This week Joanna talks about some of the information that can be found on artefacts, i.e. the prints in our collection.
When I am cataloguing prints I always turn them over to see what is written or printed on the back – usually it is the Winter’s business stamp, sometimes there is a name, date, title, negative number or random number (which in the future might mean something as we discover more). All these things are recorded. Cabinet cards which are photographs mounted on cardboard 8×6 inches (203x153mm) are printed with the photographer’s name on the front and designs on the back. When Mr Winter started winning medals in the 1880s the number of medals won, numbering over sixty, and the venues where the exhibitions took place were recorded. These ranged from across the UK to Europe, USA, and India .There is evidence that Mr Winter won his first award, a certificate for superior productions in photography in 1866 in Nottingham, his first medal came in 1884 at the Bedford Fine Art Exhibition with a print entitled ‘Meditation’. The top prize was a gold medal or a 1st silver medal followed by bronze medals and certificates. There were classes for professionals and amateurs. Classes included portraiture and landscapes, and single exhibits or groups.
During the last few weeks Angela and I have been trawling the newspaper archives and internet to find the names of the prints, exhibitions and details of the exhibits. The aim is to hopefully find the prints/plates relating to the exhibits. Names of prints include Miss Gibbs, Miss Beresford and her sister and Viola, but others have names which had me thinking ‘what’s in a name.’ There is ‘Amid the Bracken’, and Blushing Sixteen’ – some clues there! Then there is ‘Contemplation’, ‘A Quiet Moment’, ‘Undecided’, ‘A Reverie’, ‘Just Off’, and ‘The First Pipe’ reported as being ‘a juvenile act in 3 parts’. One wonders if this is about underage smoking! Two of the award winners ‘My Mammy’ and ‘Does Granny like Butter’ were registered for copyright and are in the National Archives so we can recognise them. Some are described in newspapers; ’The Undecided Voter’ is a portrait of a man sitting reading a paper and scratching his head. ‘The Poet and His Victim’, sometimes exhibited as ‘The Village Rhymester’, portrays two well-known Derby personalities George Miles (an insurance agent) and Samuel Borrey. The Sheffield Daily Telegraph gives an excellent description of the photograph. They are pictured in a snug room with a decanter of Madeira on the table and a pervading incense of tobacco. A man is reading to an elderly listener, Mr Borrey, asleep in a chair.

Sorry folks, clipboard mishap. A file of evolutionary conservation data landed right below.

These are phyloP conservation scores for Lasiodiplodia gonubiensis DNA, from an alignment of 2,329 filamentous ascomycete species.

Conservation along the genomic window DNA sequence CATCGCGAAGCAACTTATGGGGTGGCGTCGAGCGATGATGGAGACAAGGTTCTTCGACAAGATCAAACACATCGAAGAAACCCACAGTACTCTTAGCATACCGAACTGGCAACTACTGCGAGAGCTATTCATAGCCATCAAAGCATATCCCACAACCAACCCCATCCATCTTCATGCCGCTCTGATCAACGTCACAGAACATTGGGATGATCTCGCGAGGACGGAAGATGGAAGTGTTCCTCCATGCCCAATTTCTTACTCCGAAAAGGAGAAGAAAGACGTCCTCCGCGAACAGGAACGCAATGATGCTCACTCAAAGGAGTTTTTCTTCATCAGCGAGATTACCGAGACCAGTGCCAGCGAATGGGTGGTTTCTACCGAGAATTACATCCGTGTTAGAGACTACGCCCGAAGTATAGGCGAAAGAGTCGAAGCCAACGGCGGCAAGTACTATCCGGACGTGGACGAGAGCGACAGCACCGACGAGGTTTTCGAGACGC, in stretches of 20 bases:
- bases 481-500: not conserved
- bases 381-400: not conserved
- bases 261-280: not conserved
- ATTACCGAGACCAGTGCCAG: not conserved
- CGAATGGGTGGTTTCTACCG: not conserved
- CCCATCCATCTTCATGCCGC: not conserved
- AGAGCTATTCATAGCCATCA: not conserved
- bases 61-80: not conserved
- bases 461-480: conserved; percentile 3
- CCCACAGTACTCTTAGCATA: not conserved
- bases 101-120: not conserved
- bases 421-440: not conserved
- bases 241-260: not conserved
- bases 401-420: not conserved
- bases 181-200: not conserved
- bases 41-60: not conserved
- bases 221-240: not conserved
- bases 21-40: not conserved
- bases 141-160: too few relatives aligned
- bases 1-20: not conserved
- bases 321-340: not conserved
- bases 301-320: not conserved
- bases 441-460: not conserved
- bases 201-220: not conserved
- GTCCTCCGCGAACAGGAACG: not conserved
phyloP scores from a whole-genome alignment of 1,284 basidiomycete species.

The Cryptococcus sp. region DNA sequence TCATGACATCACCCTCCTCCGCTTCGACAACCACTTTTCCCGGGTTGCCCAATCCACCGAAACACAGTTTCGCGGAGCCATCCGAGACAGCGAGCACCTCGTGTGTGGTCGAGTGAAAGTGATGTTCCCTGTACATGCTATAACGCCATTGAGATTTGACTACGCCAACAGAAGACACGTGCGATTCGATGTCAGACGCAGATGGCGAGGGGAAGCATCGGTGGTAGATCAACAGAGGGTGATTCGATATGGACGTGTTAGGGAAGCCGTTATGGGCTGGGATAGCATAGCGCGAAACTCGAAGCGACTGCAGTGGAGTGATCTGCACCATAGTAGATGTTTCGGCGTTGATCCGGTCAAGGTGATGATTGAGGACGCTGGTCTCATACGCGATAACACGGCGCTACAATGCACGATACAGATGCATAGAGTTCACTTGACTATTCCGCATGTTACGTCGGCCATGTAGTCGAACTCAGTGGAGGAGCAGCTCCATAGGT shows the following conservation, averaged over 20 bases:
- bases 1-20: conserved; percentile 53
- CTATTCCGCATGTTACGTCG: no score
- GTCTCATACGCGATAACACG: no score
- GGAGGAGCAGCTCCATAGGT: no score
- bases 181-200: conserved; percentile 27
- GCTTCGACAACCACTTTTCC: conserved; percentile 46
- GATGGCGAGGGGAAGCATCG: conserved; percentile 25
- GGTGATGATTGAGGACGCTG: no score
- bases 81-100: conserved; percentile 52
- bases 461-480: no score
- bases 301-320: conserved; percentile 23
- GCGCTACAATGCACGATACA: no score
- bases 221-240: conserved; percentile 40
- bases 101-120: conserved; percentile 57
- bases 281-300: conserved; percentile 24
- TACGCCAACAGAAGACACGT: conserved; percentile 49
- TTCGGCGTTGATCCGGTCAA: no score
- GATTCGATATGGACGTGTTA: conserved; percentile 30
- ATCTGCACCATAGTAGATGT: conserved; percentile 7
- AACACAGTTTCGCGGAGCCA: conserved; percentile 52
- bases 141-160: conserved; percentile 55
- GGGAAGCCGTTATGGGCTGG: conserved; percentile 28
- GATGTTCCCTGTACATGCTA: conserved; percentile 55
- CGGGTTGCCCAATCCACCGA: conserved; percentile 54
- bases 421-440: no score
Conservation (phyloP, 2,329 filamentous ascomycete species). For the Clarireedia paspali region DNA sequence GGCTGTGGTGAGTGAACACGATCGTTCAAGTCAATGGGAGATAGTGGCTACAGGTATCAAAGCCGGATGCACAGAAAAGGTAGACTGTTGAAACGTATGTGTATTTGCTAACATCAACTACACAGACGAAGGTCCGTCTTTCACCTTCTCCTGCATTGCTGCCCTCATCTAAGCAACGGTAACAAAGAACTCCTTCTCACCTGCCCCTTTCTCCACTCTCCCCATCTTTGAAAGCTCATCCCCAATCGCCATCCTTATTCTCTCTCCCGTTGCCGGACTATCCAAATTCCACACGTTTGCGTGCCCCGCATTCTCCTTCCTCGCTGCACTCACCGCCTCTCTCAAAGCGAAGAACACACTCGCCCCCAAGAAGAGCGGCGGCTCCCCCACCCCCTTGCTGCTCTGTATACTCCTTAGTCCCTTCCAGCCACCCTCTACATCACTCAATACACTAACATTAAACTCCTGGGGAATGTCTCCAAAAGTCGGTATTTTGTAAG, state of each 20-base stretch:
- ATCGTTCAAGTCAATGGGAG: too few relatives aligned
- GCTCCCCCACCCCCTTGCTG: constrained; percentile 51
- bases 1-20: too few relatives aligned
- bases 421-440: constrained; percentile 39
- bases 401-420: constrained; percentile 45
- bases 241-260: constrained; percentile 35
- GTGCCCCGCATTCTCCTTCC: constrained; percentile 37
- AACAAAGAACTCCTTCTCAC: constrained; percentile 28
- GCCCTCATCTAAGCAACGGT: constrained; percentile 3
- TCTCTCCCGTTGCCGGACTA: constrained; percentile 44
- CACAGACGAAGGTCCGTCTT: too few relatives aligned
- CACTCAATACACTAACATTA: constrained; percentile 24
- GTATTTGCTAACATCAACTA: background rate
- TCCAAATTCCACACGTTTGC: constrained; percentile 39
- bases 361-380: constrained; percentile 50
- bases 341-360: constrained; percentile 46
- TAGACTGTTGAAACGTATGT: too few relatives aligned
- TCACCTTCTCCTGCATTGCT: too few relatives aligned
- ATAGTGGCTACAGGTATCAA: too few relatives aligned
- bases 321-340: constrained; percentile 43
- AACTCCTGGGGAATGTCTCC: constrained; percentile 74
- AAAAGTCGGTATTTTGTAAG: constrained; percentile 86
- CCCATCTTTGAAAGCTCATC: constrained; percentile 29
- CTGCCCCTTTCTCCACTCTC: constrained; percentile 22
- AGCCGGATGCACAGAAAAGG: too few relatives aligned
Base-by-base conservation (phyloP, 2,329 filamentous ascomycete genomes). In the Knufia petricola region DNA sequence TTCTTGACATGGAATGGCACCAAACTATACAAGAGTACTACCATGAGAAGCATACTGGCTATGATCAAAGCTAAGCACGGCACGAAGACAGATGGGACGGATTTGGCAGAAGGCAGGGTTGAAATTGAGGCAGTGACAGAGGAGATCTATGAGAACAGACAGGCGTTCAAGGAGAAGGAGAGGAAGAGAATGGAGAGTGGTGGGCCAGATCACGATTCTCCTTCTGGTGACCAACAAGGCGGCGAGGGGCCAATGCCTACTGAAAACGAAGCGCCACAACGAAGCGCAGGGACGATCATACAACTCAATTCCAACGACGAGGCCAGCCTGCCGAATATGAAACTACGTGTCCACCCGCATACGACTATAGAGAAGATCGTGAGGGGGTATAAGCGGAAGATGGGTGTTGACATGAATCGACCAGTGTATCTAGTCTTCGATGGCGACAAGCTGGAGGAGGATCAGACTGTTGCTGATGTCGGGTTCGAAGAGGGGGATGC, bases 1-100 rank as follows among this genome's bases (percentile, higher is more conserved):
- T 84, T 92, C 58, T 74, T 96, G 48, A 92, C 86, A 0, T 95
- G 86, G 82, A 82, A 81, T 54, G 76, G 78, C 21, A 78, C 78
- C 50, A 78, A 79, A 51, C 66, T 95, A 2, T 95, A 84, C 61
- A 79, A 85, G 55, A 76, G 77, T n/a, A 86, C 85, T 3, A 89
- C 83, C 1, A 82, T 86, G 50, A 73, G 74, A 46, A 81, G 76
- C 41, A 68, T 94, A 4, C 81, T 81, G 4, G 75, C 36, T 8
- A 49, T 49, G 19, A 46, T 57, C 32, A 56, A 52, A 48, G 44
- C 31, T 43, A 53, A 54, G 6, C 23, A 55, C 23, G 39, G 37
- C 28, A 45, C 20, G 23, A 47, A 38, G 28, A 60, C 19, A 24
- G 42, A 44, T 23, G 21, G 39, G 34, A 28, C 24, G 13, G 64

Mr Winter became renowned for his portraiture as is evident from the number of awards and accolades he received. Hopefully it will be possible to match the awards to the subjects as more plates are cleaned and catalogued.